Dynamic Labor Markets: Organizing Labor Markets to Boost Job Opportunities and Social Welfare

Policy Paper No. 62

Economic growth largely comes about through a process of extensive churning and restructuring, most of which is a shift from less to more successful firms within narrowly defined industries. In order to increase aggregate employment by, say, two per cent in a year, it may be necessary to create 7 to 10 times as many jobs, and worker flows need to be substantially larger still. Capitalism can be seen as a process of creative destruction where novel ideas continuously challenge old structures, thereby giving rise to structural transformation when new successful innovations, products, firms and industries arise while obsolete ones decline and exit. Empirical studies point out high-growth firms to be the main drivers of this process.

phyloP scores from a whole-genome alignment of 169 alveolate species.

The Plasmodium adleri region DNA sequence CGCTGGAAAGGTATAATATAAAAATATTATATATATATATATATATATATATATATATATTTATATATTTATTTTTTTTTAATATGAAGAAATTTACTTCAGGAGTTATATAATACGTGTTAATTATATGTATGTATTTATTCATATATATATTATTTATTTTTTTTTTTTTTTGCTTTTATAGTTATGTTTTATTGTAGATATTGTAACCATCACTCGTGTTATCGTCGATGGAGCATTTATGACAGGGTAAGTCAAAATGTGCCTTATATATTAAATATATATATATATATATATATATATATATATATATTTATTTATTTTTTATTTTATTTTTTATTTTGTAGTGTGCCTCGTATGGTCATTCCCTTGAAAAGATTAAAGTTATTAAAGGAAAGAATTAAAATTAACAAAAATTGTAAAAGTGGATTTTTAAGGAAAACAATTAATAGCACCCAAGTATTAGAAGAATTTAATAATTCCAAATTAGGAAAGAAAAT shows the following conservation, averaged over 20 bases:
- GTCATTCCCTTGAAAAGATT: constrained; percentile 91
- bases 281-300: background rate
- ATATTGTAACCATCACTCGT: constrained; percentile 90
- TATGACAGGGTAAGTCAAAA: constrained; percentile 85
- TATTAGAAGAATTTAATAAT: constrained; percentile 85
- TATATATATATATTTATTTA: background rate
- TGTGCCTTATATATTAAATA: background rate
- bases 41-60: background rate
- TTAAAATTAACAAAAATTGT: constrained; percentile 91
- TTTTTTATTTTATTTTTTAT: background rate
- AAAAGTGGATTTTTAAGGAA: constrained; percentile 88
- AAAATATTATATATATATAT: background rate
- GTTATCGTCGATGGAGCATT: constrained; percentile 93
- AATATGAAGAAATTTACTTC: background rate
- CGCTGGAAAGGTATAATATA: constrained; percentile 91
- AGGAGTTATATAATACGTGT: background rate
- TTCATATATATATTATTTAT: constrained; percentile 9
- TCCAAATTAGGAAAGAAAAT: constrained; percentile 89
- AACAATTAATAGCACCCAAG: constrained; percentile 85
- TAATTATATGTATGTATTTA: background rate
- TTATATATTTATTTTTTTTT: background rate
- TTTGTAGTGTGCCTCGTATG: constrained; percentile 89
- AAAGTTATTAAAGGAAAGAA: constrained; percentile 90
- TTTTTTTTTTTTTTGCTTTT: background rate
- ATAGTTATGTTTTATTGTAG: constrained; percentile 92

Research shows that high-growth firms can grow more in line with their inherent potential if labor markets are less regulated. Labor market institutions favoring reallocation and dynamism include portability of tenure rights, fully actuarial and portable pension plans, a full decoupling of health insurance from the current employer, decentralized and individualized wage-setting arrangements and government income insurance systems that encourage activation, mobility and risk-taking.

Magnus Henrekson


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Sick of Inequality?

An Introduction to the Relationship between Inequality and Health

Sick of Inequality.jpg

In this book Andreas Bergh, Therese Nilsson, IFN and Lund University, and Daniel Waldenström, IFN and Paris School of Economics, France, review the latest research on the relationship between inequality and health. What does inequality mean for our health? Does increasing income inequality affect outcomes such as obesity, life expectancy and subjective well-being?


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